“The Best Way to Save Someone from Suicide”: And finally, the holiday season is no stranger to suicide, particularly as the conversation around mental health continues to grow. But how do you help someone? This piece is heartbreaking, enlightening and well worth the read. As always, there are resources available (including me!) for anyone suffering.
If you’re a word nerd like me, there’s no doubt you’ll love these finds:
- “Turtles All the Way Down” – John Green: As you can imagine, I had plenty of reading material to get through during 11+ hours of flights last week. Bestselling author John Green does it again with this intriguing and unabashed introspection of mental health, adolescence and family bonds.
- “Money Diaries” – Lindsey Stanberry: You already know I love Refinery29’s Money Diaries so it’s no wonder I was full-on pumped for this compilation of firsthand stories and financial advice. From paying off loans to buying a home, it’s a must-have for making cents of complicated topics. You’re welcome.
- “We Are Never Meeting in Real Life” – Samantha Irby: The always hilarious Irby does it again with this array of personal essays. It’s completely normal to burst out laughing in the middle of an airport, right? Nothing to see here, just pure enjoyment and entertainment from these ridiculous real-life stories.
- “2002” – Anne-Marie: If you listened to the radio 16 years ago, I can guarantee you’ll love this ode to throwback tunes. From Nelly to *NSYNC and everything in between, Anne-Marie has you covered.
My cold is still lingering and SF’s notoriously chilly summers aren’t helping. Here’s what’s trying to break through and clear up my mental Fog-ust.
- “Mamma Mia: Here We Go Again”: My bestie here does not go to the movies. Seriously, she hadn’t been to a movie theater in five years. So when she suggested we see this sequel to the 2008 classic, I jumped at the chance. The costumes are fun, the songs are infectious and you won’t be able to watch it without humming along.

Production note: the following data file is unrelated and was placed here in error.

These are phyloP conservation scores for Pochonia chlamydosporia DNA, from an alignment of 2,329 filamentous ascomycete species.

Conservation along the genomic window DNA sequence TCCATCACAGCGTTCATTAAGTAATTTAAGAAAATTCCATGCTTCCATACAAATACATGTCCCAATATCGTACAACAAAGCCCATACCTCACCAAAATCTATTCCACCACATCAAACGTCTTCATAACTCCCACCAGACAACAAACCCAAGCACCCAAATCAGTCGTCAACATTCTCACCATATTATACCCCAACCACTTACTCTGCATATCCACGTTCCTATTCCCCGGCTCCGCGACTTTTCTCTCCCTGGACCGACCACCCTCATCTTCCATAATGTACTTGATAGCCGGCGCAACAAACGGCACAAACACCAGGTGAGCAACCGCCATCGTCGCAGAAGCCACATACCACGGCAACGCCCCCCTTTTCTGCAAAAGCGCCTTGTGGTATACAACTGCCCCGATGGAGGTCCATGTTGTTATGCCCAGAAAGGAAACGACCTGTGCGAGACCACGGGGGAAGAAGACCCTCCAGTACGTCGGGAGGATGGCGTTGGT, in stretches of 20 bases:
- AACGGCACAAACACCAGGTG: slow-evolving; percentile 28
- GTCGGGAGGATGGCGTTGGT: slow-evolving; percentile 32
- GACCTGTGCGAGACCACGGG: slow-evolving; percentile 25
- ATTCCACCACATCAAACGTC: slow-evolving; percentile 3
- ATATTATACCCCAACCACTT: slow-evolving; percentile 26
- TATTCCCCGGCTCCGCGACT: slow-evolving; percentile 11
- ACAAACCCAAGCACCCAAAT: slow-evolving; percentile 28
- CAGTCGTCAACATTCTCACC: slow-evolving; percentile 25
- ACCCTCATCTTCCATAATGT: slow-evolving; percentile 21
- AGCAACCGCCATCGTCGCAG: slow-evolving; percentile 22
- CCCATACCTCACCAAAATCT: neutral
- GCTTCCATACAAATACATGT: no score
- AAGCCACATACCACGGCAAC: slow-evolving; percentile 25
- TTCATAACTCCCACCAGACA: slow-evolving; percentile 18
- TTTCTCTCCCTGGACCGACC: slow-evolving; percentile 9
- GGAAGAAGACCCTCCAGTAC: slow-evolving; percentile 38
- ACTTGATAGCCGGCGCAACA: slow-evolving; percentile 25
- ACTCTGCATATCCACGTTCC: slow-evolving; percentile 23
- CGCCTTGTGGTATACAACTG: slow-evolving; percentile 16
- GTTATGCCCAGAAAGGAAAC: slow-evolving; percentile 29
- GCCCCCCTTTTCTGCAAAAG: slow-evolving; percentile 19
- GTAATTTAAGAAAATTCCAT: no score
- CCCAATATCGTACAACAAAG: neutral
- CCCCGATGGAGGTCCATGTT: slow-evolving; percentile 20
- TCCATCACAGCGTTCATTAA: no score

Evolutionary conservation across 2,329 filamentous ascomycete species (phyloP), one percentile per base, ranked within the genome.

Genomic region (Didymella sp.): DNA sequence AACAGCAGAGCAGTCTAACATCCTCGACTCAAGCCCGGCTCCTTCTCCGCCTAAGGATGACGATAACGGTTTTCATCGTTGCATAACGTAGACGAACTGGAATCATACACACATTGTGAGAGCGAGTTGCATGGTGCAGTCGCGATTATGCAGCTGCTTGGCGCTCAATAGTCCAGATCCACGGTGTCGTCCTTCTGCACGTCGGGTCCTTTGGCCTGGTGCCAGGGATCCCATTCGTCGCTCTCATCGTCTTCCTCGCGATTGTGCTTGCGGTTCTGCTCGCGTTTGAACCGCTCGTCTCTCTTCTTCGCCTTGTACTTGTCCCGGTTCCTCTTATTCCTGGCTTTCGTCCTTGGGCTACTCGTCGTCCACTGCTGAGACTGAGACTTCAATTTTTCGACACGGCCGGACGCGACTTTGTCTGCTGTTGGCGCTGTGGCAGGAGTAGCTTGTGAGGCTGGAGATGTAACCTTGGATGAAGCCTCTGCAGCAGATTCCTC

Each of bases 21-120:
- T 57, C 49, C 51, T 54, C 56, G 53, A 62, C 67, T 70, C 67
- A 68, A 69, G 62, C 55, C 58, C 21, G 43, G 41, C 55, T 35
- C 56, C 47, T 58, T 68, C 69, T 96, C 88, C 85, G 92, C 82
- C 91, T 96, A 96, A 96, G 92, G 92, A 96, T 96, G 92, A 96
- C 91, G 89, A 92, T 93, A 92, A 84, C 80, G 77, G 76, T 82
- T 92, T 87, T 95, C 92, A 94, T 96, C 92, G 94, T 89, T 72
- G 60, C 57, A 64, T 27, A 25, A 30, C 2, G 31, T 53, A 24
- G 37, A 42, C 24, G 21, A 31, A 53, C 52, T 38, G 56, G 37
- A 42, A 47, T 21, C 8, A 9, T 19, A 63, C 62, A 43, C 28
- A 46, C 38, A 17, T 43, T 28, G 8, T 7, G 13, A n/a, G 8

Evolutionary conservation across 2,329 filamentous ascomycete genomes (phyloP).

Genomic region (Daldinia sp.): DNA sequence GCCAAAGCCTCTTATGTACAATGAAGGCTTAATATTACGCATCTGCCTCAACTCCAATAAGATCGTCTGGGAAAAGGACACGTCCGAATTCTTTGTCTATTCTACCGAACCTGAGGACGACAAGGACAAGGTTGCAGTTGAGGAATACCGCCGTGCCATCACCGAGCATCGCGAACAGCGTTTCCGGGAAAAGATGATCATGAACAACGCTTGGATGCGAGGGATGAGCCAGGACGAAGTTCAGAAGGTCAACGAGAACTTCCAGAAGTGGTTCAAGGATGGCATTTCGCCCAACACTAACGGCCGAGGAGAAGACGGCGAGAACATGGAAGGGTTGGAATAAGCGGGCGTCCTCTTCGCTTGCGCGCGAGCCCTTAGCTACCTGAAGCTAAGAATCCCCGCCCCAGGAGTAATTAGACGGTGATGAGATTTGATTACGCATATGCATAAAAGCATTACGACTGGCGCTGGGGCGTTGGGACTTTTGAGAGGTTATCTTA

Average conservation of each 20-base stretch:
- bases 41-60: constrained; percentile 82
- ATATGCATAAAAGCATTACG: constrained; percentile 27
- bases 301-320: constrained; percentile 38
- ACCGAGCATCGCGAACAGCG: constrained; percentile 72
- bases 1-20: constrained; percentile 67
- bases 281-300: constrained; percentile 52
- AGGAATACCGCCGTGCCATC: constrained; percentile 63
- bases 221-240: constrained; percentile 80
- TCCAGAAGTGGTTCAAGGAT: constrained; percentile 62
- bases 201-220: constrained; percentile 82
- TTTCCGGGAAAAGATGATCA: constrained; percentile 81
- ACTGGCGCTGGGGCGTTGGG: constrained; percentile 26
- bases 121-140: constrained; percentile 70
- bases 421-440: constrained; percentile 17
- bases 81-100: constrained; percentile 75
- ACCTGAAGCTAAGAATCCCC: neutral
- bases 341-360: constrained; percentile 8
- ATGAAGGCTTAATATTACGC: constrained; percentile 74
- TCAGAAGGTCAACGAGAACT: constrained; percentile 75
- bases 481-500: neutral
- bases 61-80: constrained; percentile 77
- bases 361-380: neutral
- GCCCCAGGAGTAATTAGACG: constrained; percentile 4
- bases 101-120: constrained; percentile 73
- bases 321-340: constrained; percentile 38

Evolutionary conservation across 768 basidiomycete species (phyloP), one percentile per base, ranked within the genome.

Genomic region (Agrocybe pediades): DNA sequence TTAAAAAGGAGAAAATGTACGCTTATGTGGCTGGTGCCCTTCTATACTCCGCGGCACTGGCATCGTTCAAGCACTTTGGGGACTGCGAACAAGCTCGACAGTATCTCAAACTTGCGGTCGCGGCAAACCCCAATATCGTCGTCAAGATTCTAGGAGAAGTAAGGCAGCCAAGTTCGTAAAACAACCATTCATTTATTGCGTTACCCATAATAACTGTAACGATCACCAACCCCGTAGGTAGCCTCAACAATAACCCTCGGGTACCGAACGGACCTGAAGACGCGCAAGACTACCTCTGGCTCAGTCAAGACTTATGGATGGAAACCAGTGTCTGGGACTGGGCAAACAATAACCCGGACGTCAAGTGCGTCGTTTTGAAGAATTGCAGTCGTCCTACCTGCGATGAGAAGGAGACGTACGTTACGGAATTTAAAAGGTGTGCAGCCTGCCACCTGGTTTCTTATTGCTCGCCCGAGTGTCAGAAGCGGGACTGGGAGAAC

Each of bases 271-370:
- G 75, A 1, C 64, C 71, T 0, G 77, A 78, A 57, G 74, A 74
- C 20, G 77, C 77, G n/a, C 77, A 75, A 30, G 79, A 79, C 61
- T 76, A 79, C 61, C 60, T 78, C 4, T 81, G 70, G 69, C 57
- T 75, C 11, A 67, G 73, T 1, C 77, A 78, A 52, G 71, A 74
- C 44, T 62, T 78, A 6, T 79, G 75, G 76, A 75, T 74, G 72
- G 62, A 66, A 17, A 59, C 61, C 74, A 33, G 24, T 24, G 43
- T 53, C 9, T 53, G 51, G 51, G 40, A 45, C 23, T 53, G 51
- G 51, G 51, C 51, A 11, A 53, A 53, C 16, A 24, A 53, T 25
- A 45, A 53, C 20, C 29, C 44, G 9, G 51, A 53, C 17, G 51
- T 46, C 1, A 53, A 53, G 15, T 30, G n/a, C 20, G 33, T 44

- Libby: I severely underestimated how life-changing it is to have a library card again. And with Libby, a new app from Overdrive, I can skip the Kindle app altogether and read right from my phone or iPad on a sleek and easy-to-use interface. #NerdToTheMax
- “The Girl with the Dragon Tattoo”: Thanks fall film previews, I was tempted to dig into Stieg Larsson’s Millennium series. My new buddy Libby made it impossible to resist, and I subsequently devoured the first in the trilogy in three nights. At this rate, I’ll be ready for “The Girl in the Spider’s Web” long before its debut in November.
- “When I Kissed the Teacher” – ABBA: This is one ABBA song I didn’t know by heart, but Lily James’s performance in MM2 makes it hard to forget. Who wouldn’t have wanted their college graduation ceremony to go like this? I only wish this lyric video was used in the film itself.
I acknowledge time flying by nearly every week here, but I just have to say, I was asked about my plans for the fall today and nearly had a full-blown meltdown. I understand June is creeping around the corner but THE FALL? Please, don’t make me think that far. I can barely plan my next hour.
- Overdrive: An added benefit to voraciously reading Refinery 29’s Monday Diaries is that I often learn about apps and services to make life easier. It’s how I heard of this app, and “obsessed” is an understatement. Simply log in with your library card and gain instant access to thousands of options. It’s my first actual foray into e-reading, but I’m beyond excited to dig into more books than ever before.
- MealPal: While I’d heard of MealPal while living in NYC, I hadn’t researched or revisited it since moving here. Then I read yet another R29 MD and, well, now I’m its newest member who’s enjoying $6 lunches (instead of $20 salads). Want a promo code? Sign up here.
- Half-Price Mondays: Memorial Day was the perfect backdrop to join some girlfriends from Tampa at the A’s/Rays game. And wouldn’t you know it? The Treehouse — a beautiful, shiny stadium spot with a full bar and games — offers half-price drinks on Mondays. No mustache required, and it almost made a 13-inning game painless.